For the past few years I have taken my wife downtown Minneapolis to celebrate our wedding anniversary. I typically spend a few days picking out the perfect fine-dining establishment; basing most of my final decision on local magazine’s restaurant awards and friend’s recommendations.
This year was bound to be different. I had recently received a restaurant.com gift card (valued at $25) and had determined I would use it during our upcoming fourteenth anniversary. After much consideration I choose Woolley’s Steakhouse; located in the Embassy Suites just south of Hwy 494 near the Minneapolis Airport.
Unless you knew Woolley’s existed – and exactly how to find it – there is no way you would stumble upon it. There are absolutely no signs that a restaurant exists inside this hotel. The only way I can imagine people have ever heard of Woolley’s is by word of mouth, or they stayed at the Embassy Suites and quite literally happened upon it by accident, or someone was brave enough to approach the hotel hoping there might be a nice restaurant inside. At one point I actually asked my wife to call Woolley’s after we had driven into the hotel parking lot, slowly drove past the front door, and then circled the building looking for any indication of a restaurant. I finally spotted a small vertical sign, somewhat obscured by a miniature pine, tucked around the right side of the building and we determined we were in the right place.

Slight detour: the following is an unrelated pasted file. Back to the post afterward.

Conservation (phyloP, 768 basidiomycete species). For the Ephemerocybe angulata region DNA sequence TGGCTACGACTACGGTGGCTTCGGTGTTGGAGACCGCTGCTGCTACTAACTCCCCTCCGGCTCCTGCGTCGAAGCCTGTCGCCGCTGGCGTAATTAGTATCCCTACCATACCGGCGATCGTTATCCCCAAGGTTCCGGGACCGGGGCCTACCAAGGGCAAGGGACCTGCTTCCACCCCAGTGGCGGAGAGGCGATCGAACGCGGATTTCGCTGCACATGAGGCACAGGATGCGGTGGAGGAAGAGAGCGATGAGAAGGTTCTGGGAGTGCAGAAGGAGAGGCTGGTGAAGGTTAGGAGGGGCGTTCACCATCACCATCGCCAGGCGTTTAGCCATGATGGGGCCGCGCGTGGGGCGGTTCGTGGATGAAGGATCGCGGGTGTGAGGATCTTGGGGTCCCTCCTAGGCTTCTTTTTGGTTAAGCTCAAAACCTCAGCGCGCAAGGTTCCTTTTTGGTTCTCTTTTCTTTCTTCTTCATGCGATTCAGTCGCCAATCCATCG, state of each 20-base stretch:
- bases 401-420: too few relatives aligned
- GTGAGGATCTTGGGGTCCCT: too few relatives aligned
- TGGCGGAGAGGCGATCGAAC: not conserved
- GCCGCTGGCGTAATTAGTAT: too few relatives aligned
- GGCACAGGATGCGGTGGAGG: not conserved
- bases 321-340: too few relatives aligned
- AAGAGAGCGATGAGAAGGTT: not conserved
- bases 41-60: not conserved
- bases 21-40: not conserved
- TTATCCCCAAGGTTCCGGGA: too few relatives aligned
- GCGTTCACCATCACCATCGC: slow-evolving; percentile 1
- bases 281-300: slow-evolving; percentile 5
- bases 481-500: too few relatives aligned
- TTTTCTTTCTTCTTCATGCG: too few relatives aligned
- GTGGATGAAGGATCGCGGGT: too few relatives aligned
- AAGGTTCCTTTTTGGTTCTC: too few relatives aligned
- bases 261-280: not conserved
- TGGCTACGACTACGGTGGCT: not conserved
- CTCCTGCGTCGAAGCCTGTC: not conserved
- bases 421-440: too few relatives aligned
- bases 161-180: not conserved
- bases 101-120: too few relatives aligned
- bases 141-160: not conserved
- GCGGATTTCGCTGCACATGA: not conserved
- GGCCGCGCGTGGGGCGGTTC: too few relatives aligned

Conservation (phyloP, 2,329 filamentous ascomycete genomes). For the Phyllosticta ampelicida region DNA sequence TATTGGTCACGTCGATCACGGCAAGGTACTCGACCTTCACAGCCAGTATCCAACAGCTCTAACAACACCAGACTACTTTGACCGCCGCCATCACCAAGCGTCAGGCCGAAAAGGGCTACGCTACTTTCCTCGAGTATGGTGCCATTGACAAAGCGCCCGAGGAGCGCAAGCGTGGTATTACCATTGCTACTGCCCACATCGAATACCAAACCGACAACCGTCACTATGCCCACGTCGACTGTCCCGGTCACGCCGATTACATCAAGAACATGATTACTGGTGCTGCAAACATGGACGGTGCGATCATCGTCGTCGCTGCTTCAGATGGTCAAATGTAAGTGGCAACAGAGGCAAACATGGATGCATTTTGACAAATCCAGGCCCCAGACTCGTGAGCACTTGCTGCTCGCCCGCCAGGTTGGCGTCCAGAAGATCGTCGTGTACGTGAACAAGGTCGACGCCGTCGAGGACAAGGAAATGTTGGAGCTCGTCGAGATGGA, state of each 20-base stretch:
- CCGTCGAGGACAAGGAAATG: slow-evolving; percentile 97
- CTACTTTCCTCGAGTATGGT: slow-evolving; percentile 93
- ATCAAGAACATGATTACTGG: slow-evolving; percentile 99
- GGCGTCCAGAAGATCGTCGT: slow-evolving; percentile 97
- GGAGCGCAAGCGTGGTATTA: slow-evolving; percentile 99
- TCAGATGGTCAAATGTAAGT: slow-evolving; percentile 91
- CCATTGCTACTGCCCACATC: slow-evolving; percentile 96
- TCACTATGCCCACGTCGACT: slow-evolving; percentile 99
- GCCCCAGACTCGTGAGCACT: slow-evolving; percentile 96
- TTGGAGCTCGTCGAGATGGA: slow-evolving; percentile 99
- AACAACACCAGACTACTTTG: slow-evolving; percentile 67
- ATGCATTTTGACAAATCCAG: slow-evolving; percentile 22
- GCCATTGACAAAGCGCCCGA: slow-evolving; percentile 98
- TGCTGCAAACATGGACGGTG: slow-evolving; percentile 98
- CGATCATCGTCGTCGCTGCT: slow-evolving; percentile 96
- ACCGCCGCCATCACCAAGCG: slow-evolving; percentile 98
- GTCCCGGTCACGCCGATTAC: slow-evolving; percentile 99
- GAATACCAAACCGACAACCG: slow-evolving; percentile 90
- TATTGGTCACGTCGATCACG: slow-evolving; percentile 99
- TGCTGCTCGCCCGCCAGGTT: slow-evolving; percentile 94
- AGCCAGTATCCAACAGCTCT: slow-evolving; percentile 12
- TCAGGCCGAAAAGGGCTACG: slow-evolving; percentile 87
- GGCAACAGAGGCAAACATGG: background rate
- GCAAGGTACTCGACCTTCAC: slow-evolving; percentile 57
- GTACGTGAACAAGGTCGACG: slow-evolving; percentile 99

We arrived about fifteen minutes prior to our 7:00 reservation but were sat immediately, nonetheless. This wouldn’t have been a problem anyway as the restaurant was mostly empty. The center of the Embassy Suites is sort of an overgrown atrium; complete with a giant bird-cage sort-of spot (the premium seating area, I am told). There are two streams that run through the area, glass elevators, lit walkways and small bridges, and lush vegetation. It’s all very organic. Woolley’s is located in the right one-third of this central atrium. My wife and I were seated at a table for two that butted directly up to one of the two streams. It all seemed very romantic.
Within two minutes of being seated we were greeted by our waitress, Dani. We were handed menus, offered a wine list (which we declined), and our drink order was taken. She arrived when we needed her and disappeared when her service was not necessary. Invisible, but completely aware of your needs. Our water glasses and coffee cups were never empty. As far as I was considered she did an exemplary job – exactly what you want from the wait staff.
Because Woolley’s is a steak house there was no way I would be ordering anything but steak – and their menu points out that their tenderloin is the specialty. My wife and I each ordered the 6 oz. petite cut tenderloin; which comes with a vegetable and choice of potato. For nine dollars more my wife added the shrimp. For five dollars more I added gruyere cheese and caramelized onions. Each entrée comes with a dinner salad but I substituted my salad for a cup of the broccoli cheddar soup – at no additional charge. So far, so good.
Then the food came. My wife’s salad was serviceable (how do you screw up a salad?) but my soup was terrible. I like cream-based soups to be a bit thicker than most broth-based soups. This one was watery and bland. Adding two saltines and some pepper helped, but not much. You know those bags of dry soup mix? That’s pretty close to what this tasted like. There were no large chunks of broccoli – just the tiny little green dot-like nubs.